Jan. 30 (Bloomberg) -- The European Parliament’s environment committee backed changes to a draft law on airline emissions that would end concessions on pollution from foreign flights four years sooner than the European Commission proposed.
The panel voted today to end in 2016 a plan where European Union limits on carbon emissions from international flights apply only to the portion of trips within the bloc’s airspace. The draft law was proposed last year to narrow the scope of emissions curbs on flights via European airports through 2020.
The changes will keep pressure on nations to agree on a global aviation emissions reduction deal and help avoid putting European airports and industry at a competitive disadvantage, according to a report by Peter Liese, the lead lawmaker on the matter. The commission’s proposal sought to cut the risk of a trade war after the original design of the bloc’s carbon market covered emissions on the entire length of flights to and from Europe, trigging protests from the U.S. to Russia and India.
Non-EU countries want any curbs on airlines to be decided by the International Civil Aviation Organization, the United Nations aviation agency. ICAO agreed on Oct. 4 in Montreal on a roadmap to a decision on a global carbon measure at its next triennial assembly. It also declined to validate the EU carbon market, calling instead on member states to engage in consultations when designing new or implementing existing emission-reduction programs.
The Association of European Airlines, representing carriers including Air France-KLM Group, Deutsche Lufthansa AG and British Airways, said it regrets the outcome of the committee’s vote today. It called on the Parliament, member states and the commission to find a solution that provides “clear planning stability” for the industry until 2020.
“The only way to ensure the competitiveness of the European air transport industry is an ICAO-led solution,” the AEA said in an e-mailed statement. “If the international controversy around the EU ETS continues, EU-registered airlines serving destinations beyond the EU could be exposed to retaliatory measures from third countries in their day-to-day operations and face obstacles to their business development.”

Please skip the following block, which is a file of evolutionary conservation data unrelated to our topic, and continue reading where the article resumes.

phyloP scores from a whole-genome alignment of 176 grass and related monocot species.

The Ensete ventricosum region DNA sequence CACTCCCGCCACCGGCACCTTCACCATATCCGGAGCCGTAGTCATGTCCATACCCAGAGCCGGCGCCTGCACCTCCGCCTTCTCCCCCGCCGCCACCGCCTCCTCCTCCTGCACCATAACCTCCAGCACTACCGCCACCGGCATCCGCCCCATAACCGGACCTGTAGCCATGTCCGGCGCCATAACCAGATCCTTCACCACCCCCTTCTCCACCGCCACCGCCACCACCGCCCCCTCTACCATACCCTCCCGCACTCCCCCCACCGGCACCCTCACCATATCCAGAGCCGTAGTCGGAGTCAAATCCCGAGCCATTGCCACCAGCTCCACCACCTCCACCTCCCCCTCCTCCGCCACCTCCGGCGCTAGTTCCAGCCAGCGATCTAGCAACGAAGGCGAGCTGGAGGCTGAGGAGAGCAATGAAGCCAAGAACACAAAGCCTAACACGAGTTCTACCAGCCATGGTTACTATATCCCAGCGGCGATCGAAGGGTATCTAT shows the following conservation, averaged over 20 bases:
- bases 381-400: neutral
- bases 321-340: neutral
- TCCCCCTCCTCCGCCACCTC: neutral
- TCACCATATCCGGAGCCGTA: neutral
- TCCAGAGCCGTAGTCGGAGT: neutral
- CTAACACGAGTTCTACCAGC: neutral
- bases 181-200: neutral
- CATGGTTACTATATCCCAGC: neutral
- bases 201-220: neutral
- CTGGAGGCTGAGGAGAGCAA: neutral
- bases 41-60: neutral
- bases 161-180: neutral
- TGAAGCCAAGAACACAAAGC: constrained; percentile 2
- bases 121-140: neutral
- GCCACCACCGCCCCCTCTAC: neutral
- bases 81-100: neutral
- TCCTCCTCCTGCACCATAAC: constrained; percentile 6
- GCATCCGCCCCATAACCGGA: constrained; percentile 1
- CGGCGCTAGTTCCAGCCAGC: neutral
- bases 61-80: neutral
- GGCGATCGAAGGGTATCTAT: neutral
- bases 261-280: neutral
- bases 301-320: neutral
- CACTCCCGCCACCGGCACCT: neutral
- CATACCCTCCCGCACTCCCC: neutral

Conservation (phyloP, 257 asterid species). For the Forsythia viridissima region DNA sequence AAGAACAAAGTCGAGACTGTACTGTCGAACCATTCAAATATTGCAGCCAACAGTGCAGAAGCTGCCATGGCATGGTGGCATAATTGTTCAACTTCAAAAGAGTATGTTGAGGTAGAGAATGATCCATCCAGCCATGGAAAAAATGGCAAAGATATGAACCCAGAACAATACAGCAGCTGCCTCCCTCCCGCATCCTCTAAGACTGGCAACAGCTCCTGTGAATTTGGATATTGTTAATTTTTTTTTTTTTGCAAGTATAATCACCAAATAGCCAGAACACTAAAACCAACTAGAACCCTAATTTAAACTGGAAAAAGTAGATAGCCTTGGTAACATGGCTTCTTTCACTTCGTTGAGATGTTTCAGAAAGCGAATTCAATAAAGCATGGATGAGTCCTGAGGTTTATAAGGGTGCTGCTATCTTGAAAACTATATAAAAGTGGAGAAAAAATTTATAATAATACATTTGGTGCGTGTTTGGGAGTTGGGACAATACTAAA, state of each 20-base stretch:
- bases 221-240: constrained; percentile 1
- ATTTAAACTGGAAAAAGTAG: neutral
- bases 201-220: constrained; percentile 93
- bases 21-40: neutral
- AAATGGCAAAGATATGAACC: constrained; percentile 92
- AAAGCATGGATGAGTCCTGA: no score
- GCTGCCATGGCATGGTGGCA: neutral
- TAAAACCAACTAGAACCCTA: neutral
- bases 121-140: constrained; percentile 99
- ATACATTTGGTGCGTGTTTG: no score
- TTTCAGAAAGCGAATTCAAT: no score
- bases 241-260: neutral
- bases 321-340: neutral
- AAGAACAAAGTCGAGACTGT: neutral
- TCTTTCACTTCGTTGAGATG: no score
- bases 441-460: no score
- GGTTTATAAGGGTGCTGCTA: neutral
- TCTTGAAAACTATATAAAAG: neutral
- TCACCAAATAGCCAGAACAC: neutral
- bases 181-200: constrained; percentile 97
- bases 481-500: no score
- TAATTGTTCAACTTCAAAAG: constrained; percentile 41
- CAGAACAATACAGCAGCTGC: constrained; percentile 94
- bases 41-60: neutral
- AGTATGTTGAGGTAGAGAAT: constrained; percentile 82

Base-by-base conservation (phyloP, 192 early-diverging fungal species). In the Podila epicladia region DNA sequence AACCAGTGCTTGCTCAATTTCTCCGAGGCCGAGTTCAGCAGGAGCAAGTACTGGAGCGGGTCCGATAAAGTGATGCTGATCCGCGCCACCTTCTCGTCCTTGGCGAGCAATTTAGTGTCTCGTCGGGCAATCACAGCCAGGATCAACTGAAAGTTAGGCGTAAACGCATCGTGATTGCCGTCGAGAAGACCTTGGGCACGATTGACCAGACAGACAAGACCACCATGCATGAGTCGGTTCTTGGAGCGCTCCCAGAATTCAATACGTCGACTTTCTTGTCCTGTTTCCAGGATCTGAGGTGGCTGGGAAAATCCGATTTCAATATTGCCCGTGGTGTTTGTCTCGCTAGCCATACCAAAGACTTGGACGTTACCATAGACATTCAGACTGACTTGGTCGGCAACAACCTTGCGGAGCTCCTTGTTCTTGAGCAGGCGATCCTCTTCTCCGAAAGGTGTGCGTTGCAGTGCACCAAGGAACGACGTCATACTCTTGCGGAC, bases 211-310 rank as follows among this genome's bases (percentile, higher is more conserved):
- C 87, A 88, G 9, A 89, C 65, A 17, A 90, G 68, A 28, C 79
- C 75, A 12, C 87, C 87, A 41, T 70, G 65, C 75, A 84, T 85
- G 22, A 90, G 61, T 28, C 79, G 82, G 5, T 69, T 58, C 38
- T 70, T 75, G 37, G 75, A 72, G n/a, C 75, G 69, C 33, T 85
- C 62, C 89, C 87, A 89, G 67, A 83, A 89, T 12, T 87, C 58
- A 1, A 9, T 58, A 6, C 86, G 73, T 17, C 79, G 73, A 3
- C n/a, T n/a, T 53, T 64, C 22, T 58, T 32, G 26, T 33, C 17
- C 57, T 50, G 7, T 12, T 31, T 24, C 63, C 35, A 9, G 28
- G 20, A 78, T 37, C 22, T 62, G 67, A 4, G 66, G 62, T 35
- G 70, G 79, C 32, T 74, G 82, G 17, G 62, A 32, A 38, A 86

The outcome of the ICAO meeting was weaker than expected by the EU, which was seeking approval of carbon programs run in regional airspace, such as its Emissions Trading System. To facilitate talks in the UN agency, Europe suspended carbon curbs on foreign flights from 2012, the year of the expansion of the cap-and-trade program into aviation. That is known as the stop-the-clock initiative.
Under the proposal by the commission, which followed the ICAO assembly, stop-the-clock provisions would be extended until the end of 2013 before the carbon program is limited to European airspace. The Parliament’s environment committee approved this provision today.
The law needs to be approved by EU governments and the full Parliament to be enacted. Its final version will need to be agreed to in negotiations between the Greek presidency of the EU, acting on the behalf of member states, and Liese, who will represent the Parliament.
The new rules of the carbon cap-and-trade program for airlines will be less stringent than originally designed after countries including Russia and India flagged the risk of a trade war. Airbus SAS said in June that 27 orders from China for Airbus A330 wide-body jetliners were in limbo after the government in Beijing froze the contracts as part of a campaign against the EU plans.
“By backing coverage of airspace, MEPs are ensuring the system captures emissions from all flights -– both intra-Europe and long-haul over European territory,” said Bill Hemmings, aviation manager at Transport & Environment green lobby. “The decision also reinforces EU sovereignty, something a number of member states seem reluctant to uphold.”
Europe, which wants to lead the global fight against climate change, included airlines in its carbon market last year after aviation emissions in the region doubled over two decades. Companies in the system are subject to a decreasing cap on their emissions and have to submit allowances by the end of April each year to cover discharges for the previous year.
There will be an extraordinary two-year compliance cycle for airlines from 2013 through 2014, according to the commission proposal. Allowances for emissions in those two years need to be surrendered by April 30, 2015. Carriers in the ETS are given free emission permits making up 85 percent of the industry cap and have to buy the remaining 15 percent at auctions.
The proposed legislation also reflects special exemptions for flights to and from developing states, as agreed to by ICAO. Routes to and from those states whose share of international civil aviation is less than 1 percent should not be subject to carbon-market measures until a global program is implemented, ICAO decided last year.
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